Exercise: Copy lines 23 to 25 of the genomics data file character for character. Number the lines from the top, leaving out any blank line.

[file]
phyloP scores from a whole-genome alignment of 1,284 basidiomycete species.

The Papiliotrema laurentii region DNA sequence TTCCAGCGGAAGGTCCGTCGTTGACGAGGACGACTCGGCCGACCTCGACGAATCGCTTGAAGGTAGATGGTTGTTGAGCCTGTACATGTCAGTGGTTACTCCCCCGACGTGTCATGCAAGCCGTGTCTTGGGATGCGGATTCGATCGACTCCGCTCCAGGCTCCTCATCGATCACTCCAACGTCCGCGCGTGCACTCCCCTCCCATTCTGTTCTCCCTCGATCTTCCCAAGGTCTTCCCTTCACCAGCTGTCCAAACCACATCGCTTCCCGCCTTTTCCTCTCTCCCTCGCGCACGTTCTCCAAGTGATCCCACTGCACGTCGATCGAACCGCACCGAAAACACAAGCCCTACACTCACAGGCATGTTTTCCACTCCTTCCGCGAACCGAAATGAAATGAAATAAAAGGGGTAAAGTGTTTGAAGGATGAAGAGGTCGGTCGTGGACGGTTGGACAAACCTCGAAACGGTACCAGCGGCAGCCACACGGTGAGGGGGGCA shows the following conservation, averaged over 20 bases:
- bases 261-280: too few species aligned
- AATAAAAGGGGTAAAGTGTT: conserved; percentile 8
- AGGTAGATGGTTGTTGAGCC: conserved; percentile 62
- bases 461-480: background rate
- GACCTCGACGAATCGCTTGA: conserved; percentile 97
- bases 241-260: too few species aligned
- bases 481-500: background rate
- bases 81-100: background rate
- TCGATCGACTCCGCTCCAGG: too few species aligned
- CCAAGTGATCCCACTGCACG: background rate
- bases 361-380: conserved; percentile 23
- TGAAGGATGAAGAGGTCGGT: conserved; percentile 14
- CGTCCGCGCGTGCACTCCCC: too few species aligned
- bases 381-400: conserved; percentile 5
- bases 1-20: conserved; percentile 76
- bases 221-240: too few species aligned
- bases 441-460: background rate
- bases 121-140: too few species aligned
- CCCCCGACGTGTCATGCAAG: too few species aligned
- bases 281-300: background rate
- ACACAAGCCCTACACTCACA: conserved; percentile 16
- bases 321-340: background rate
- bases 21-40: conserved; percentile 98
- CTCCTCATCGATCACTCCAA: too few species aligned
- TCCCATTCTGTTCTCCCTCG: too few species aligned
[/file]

- ACACAAGCCCTACACTCACA: conserved; percentile 16
- bases 321-340: background rate
- bases 21-40: conserved; percentile 98